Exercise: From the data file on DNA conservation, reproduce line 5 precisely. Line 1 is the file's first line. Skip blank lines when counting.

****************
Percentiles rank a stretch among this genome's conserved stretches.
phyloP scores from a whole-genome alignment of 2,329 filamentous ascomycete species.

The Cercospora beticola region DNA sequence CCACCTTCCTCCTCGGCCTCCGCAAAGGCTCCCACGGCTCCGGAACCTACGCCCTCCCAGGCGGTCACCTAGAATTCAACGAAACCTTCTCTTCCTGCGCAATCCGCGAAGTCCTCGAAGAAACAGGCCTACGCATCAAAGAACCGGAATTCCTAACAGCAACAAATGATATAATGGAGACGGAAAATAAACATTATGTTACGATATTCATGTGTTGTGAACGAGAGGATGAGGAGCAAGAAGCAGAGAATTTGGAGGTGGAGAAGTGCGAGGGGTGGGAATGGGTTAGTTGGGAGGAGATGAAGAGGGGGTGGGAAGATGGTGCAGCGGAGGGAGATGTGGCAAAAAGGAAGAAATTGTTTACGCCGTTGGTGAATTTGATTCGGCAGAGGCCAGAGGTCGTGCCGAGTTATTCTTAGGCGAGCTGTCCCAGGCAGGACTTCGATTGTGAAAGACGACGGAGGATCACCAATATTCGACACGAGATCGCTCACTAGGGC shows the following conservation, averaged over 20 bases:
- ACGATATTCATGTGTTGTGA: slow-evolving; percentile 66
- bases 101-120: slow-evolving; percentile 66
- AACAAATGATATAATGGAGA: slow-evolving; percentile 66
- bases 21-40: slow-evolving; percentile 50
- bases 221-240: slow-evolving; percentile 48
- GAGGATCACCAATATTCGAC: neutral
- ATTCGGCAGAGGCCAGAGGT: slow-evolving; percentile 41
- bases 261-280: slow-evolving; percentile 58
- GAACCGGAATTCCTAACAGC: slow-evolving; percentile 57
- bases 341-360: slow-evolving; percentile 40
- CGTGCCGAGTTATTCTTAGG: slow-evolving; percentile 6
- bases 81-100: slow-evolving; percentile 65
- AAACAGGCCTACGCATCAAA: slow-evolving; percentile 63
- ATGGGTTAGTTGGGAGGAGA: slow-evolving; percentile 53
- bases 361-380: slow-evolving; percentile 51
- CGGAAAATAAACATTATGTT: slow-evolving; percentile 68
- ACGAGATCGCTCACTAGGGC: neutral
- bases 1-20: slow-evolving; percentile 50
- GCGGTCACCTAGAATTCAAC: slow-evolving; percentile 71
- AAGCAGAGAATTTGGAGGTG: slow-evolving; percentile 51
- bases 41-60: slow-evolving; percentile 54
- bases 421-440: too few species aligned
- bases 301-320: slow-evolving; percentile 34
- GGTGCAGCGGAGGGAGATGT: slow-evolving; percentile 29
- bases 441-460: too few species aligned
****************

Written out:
- bases 101-120: slow-evolving; percentile 66